Immunity to Change is the groundbreaking work of Harvard Researchers Bob Kegan and Lisa Lahey who discovered that behind our behaviors are strongly held beliefs that not only keep us in our groove, but also fight anything that threatens the status quo. This resistance is so strong, so adaptive, and so systemic that Kegan and Lahey liken it to a finely tuned immune system.
They developed an Immunity to Change methodology that Next Step Partners used to pinpoint and address the beliefs and assumptions that were blocking Jen from the changes that she wanted to make.
In the course of an hour and a half session, Jen’s coach led her through an exercise designed to uncover and map her hidden internal barriers to change. Jen discovered that while she was motivated to listen without interrupting and communicate concisely, she simultaneously had a competing, deeply held commitment to always being seen as adding value by being THE expert in the room.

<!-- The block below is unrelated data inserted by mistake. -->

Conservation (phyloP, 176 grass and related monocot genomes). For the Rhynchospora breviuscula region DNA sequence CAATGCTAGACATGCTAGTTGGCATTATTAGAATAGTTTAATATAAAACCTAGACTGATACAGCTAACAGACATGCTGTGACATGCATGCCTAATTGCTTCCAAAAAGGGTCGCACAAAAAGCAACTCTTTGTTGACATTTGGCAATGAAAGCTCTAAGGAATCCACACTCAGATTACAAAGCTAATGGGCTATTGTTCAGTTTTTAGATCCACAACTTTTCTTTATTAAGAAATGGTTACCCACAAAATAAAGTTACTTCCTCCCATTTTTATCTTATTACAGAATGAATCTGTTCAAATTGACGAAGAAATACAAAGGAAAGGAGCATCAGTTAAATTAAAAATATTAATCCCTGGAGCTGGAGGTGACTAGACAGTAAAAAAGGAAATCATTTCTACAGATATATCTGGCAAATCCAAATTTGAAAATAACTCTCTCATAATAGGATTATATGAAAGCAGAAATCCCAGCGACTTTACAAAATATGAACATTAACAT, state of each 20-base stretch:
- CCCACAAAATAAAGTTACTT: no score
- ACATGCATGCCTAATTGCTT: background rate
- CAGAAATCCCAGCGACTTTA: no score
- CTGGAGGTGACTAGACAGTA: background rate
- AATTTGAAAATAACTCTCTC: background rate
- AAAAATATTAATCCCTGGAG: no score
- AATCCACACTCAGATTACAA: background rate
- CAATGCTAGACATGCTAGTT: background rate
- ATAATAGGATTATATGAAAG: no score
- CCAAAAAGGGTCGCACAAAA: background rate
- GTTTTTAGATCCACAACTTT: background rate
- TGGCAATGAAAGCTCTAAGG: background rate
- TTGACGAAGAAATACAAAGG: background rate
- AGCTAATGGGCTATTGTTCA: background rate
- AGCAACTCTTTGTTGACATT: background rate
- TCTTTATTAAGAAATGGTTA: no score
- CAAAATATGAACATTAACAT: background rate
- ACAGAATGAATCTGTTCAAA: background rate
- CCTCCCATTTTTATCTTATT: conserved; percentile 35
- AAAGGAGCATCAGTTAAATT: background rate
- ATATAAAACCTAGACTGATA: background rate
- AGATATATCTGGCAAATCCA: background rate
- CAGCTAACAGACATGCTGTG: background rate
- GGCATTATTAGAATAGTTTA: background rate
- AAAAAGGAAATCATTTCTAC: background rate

Her background as a management consultant reinforced the belief that the more she talked, the more value she was demonstrating and the more others would see her expertise. When Jen interrupted someone, it was because she had something important to say that would add value. When she related all the specifics of a project to people, she believed that it showed that she knew her stuff. If she was going to be able to listen better and communicate more concisely, she needed to experiment with new behaviors to test the truth of these assumptions.
Trying New Approaches
With her Immunity to Change map in hand and a new awareness of her competing commitments in mind, Jen met with a Next Step Partners Executive Coach bi-weekly over a period of six months and focused on her listening and communication.
Together they began to test the assumption that Jen’s value lay in her own expertise and explored the idea that her value could also be in facilitating and successfully tapping the expertise of other people. When a peer approached her with questions one day, Jen noted that her reflexive reaction was to start talking. This time, she stopped and suggested that she connect her peer with the person on her team in charge of that part of the project. She was interested to see that the peer was satisfied and didn’t expect Jen to have all the answers.